(Miles Davis-tp, Wayne Shorter-ss, Bennie Maupin-bcl, Joe Zawinul-elp, Chick Corea-elp, John McLaughlin-g, Dave Holland-b, Harvey Brooks-elb, Lenny White-d, Jack DeJohnette-d, Don Alias-cga, Jumma Santos/Jim Riley-shaker). From Bitches Brew. 8/19/1969
Joe Zawinul pioneered electric keyboards in jazz with his work in Cannonball Adderley’s Quintet. It has been noted that his attack is unlike anyone else’s and this allowed him to invest electric keyboards – particularly analog instruments – with real personality and expressive power. After providing the title tune for In A Silent Way and contributing to that release and Bitches Brew, Zawinul recorded his influential eponymous LP and then formed what was the most successful and long-lived fusion band, Weather Report.
“Zawinul is a beautiful record. Subtitled ‘Music for two electric pianos, jazz flute, trumpet, soprano saxophone, two contrabasses and percussion’, it nods in the direction of his conservatory past almost as much as it anticipates the experiments in fusion music. Woody Shaw’s echoplexed trumpet strongly recalls Miles (who contributes a liner-note) but, with [Miroslav] Vitous handling one of the bass parts and Shorter replacing the little-known [Earl] Turbinton on [one track], the original Weather Report is already in place… The brief ‘Arrival In New York’ is an aural impression of the immigrant wharves; not far removed from Mingus’s ‘Foggy Day’ on Pithecanthropus Erectus, it underlines an interest in pure sound, ‘human sound’ as Zawinul would have put it. The next decade would see him take a giant step in that direction.” – Brian Morton & Richard Cook
In A Silent Way. Joe Zawinul’s Group
(Woody Shaw-tp, George Davis-fl, Earl Turbinton-ss, Herbie Hancock-p, Joe Zawinul-el-p, Walter Booker-b, Miroslav Vitous-b, Billy Hart-d, David Lee-per). From Zawinul. 8/6/1970
His Last Journey. Joe Zawinul’s Group
(Jimmy Owens-tp, George Davis-fl, Earl Turbinton-ss, Jack DeJohnette-melodica, Herbie Hancock-el-p, Joe Zawinul-el-p, Walter Booker-b, Miroslav Vitous-b, Joe Chambers-d, Billy Hart-d, David Lee-per). From Zawinul. 8/12/1970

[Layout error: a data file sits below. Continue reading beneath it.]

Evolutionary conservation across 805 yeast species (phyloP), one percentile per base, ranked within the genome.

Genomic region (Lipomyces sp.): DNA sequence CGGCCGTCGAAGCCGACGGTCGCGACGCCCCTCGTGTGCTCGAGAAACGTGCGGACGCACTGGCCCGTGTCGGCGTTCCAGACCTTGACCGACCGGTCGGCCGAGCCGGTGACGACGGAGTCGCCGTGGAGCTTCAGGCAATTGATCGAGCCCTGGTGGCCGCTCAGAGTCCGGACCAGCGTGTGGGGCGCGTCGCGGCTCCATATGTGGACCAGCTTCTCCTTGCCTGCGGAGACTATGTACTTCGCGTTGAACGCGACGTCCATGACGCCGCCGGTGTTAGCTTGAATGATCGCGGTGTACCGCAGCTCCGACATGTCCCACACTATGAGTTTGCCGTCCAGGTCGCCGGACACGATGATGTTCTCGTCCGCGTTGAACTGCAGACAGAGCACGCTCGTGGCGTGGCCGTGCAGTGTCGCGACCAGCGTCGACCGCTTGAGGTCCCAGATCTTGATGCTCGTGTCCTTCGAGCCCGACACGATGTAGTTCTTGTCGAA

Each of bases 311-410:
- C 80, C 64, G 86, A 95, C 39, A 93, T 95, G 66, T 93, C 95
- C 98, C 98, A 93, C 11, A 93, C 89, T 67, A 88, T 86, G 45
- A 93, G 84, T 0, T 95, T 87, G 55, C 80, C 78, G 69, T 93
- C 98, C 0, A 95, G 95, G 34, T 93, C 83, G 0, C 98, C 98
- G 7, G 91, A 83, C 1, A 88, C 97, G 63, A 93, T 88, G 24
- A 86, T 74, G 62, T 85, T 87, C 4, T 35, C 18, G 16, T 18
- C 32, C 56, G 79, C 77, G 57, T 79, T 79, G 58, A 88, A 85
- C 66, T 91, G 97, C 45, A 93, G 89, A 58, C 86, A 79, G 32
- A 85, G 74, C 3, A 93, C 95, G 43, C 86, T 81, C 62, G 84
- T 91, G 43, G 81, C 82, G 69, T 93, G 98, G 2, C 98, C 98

Arrival In New York. Joe Zawinul’s Group
(Jimmy Owens-tp, Woody Shaw-tp, Hubert Laws-fl, Wayne Shorter-ss, Herbie Hancock-p, Joe Zawinul-el-p, Walter Booker-b, Miroslav Vitous-b, Joe Chambers-d, Billy Hart-d, David Lee-d, Jack DeJohnette-per). From Zawinul. 8/18 – 10/28/1970
Miles Davis – Get Up With It.
Miles Davis’s 1974 release, Get Up With It, “… recorded in chunks over 4 years, is a capstone on a wild period.” It includes a wide-range of moods and on one extreme “…there’s ‘Rated X’ – a fast 7 minutes, thudding and dense, with funk that’s so thick it barely breathes. Guitars and keyboards stay on one cord each through wah-wah pedals. Davis’s organ is a constant and the rest of the band appears and disappears, cut off mercilessly to create gaps at moments of unbearable intensity, as when Davis presses a fore arm on a pile of organ notes. It’s filthy frightening music. Davis alienated many people with it.” – Ben Ratliff
Rated X. Miles Davis Octet
(Miles Davis-org, Cedric Lawson-el-p, Khalil Balakrishna-el-sitar, Reggie Lucas-el-g, Michael Henderson-el-b, Al Foster-d, Badal Roy-tabla, Mtume-per). From Get Up With It. 9/6/1972
Larry Coryell, Chick Corea, John McLaughlin, Herbie Hancock, Joe Zawinul and Wayne Shorter became best-selling stars of the new jazz-rock fusion. Keith Jarrett and Jack DeJohnette went on to lead significant ensembles up to the present. Miles Davis continued to record electric jazz until his death in 1991.
British guitarist John McLaughlin contributed to creating the bold new sound of Miles Davis’s great proto-fusion works, In A Silent Way and Bitches Brew. He was a member of what might have been the first great fusion band, Tony Williams Lifetime, and if that wasn’t enough, founded what Ben Ratliff describes as “the ideal band for the time” The Mahavishnu Orchestra. John McLaughlin’s late 1960’s and early 1970’s recordings in the next hour of Jazz at 100.
Charles Lloyd Quartet. Love-In. Atlantic LP 1481
Gary Burton Quartet. Duster. RCA Victor LSP 3835
Tony William’s Lifetime. Emergency! Polydor 25-3001
Miles Davis. In a Silent Way. Columbia CS 9875
Miles Davis. Bitches Brew. Columbia GP 26
Joe Zawinul. Zawinul. Atlantic SD 1579
Miles Davis. Get Up With It. Columbia KG 33236
Ballon, John. “Charles Lloyd: Forest Flower.” All About Jazz. 11/2/2003. https://www.allaboutjazz.com/charles-lloyd-forest-flower-charles-lloyd-by-john-ballon.php
Giddins, Gary & DeVeaux, Scott. 2009. JAZZ. New York, NY. WW Norton & Company.
Chapter 17. Fusion II: Jazz, Rock and Beyond
Gioia, Ted. 2011. The History of Jazz. New York. Oxford University Press.
Chapter 7. The Fragmentation of Jazz Styles
MacLaren, Trevor. “Tony Williams: The Tony Williams Lifetime: Emergency!.” All About Jazz. 11/16/2005. https://www.allaboutjazz.com/the-tony-williams-lifetime-emergency-tony-williams-by-trevor-maclaren.php
Morton, Brian & Cook, Richard. 2011. Penguin Jazz Guide, the History of the Music in the 1001 Best Albums. New York, NY. Penguin Books.
Miles Davis. In A Silent Way
Joe Zawinul. Zawinul
Ratliff, Ben. 2002. The New York Times Essential Library of Jazz. New York. Times Books.
80. Miles Davis: Get Up With It (1970 – 1974)
Annotated playlists and streaming links for all the Jazz at 100 broadcasts: Jazz at 100